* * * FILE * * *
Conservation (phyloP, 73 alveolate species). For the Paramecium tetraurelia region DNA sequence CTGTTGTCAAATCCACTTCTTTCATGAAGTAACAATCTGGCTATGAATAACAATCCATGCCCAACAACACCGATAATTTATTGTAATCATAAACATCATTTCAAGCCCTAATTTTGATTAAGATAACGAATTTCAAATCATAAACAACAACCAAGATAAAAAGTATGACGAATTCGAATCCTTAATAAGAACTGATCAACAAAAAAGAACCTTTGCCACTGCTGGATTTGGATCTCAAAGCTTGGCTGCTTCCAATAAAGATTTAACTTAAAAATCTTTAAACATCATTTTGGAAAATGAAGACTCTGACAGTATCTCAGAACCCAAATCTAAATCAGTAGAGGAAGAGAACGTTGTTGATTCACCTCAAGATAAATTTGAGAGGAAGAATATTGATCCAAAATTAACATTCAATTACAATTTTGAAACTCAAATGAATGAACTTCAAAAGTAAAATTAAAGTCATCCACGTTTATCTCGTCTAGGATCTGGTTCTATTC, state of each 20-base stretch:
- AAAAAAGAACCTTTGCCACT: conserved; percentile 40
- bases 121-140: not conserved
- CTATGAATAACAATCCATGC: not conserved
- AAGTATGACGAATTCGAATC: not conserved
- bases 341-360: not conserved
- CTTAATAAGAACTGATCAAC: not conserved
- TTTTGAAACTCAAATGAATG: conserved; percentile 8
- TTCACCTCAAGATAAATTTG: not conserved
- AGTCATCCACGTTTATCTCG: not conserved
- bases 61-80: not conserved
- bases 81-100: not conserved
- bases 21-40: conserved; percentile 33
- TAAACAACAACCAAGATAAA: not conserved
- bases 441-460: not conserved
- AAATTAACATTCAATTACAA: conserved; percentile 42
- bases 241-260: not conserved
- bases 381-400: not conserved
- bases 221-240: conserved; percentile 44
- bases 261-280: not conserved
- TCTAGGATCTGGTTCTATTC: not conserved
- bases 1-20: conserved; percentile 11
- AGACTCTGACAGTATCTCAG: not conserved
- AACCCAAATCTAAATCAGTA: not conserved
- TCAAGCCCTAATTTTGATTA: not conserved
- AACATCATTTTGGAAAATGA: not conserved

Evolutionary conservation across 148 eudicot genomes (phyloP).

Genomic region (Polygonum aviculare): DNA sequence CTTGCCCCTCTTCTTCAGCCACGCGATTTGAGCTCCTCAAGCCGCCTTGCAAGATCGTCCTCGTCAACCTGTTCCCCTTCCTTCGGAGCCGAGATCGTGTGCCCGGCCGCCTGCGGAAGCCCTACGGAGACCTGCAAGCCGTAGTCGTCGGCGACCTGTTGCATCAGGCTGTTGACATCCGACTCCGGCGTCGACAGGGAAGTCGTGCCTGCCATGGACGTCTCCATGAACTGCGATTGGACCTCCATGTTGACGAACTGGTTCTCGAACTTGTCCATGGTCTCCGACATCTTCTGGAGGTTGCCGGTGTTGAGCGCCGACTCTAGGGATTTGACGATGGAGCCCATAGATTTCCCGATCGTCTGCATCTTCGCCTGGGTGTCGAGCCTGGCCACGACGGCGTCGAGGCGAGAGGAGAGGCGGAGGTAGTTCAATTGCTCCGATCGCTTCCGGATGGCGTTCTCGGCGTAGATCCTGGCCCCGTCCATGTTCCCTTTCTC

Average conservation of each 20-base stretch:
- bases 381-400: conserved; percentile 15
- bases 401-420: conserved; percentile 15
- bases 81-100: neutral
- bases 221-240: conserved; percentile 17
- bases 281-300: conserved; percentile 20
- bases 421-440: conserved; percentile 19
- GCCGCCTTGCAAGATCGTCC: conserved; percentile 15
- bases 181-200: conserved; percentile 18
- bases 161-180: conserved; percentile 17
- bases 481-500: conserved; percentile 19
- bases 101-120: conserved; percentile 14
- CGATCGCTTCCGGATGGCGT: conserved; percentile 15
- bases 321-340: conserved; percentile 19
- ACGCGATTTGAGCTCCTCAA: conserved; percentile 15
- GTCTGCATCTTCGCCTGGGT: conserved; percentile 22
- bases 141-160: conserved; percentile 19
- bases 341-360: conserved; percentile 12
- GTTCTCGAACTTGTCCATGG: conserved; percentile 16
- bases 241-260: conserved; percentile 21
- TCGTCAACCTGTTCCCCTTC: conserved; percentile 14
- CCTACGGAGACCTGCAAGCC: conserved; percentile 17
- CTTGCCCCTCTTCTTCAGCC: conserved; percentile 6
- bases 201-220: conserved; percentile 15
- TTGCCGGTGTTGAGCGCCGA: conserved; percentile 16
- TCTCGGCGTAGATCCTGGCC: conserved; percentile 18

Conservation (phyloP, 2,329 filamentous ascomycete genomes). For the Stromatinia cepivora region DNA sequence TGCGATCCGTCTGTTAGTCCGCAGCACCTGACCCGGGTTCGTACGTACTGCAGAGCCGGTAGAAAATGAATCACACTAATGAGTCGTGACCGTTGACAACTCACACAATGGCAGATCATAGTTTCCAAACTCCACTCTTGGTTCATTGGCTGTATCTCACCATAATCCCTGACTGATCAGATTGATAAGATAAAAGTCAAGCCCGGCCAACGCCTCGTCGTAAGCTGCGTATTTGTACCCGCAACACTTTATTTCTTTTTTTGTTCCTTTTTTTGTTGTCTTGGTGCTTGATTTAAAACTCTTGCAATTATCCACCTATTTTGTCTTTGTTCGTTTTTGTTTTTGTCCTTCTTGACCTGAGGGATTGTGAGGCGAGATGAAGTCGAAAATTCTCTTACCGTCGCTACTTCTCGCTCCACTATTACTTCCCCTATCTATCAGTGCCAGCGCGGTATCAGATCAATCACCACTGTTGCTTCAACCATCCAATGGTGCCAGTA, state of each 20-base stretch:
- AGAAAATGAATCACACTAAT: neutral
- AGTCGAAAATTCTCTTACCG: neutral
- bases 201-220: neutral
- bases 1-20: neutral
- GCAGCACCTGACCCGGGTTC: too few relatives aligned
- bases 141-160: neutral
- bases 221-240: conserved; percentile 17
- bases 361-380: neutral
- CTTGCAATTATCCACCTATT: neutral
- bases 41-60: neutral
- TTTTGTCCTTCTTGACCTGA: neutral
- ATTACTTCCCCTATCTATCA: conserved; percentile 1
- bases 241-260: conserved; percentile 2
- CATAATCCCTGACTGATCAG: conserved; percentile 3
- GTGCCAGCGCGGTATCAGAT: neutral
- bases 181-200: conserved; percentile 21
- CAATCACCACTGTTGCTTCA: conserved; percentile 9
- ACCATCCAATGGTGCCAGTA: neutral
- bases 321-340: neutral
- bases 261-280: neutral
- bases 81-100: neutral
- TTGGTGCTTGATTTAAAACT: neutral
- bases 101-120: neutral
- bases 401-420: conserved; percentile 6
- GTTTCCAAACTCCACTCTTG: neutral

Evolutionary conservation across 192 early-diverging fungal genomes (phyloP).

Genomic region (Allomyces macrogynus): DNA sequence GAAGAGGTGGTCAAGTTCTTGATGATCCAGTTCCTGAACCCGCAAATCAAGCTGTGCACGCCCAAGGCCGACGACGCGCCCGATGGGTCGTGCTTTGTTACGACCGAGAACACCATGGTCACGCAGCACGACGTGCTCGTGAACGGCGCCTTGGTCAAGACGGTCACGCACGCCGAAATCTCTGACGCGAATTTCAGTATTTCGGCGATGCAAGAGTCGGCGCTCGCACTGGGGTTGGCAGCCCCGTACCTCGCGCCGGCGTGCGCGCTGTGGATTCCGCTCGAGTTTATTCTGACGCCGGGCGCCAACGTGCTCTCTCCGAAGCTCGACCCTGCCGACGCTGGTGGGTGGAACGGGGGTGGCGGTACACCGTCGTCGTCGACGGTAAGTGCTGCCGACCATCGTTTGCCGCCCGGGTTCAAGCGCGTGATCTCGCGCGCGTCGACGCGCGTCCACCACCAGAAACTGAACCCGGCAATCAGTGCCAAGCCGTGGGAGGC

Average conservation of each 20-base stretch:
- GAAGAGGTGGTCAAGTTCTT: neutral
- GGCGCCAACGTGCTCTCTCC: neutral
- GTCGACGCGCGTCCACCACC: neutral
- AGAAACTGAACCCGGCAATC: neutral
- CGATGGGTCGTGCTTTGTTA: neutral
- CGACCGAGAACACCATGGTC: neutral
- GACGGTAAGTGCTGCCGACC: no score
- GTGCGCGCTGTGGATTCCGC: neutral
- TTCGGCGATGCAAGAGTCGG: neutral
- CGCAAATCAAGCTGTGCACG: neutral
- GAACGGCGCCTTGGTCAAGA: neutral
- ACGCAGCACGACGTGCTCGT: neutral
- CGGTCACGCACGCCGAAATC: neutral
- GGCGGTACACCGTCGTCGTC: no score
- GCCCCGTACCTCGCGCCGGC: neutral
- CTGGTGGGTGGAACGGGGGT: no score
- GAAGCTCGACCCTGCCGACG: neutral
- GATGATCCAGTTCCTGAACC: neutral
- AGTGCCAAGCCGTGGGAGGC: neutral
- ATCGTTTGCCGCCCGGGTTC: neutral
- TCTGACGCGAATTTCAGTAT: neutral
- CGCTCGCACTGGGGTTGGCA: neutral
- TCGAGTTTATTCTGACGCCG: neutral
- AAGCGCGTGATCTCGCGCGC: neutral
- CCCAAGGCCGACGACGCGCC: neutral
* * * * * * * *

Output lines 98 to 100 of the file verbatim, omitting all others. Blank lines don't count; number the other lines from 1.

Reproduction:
- GCCCCGTACCTCGCGCCGGC: neutral
- CTGGTGGGTGGAACGGGGGT: no score
- GAAGCTCGACCCTGCCGACG: neutral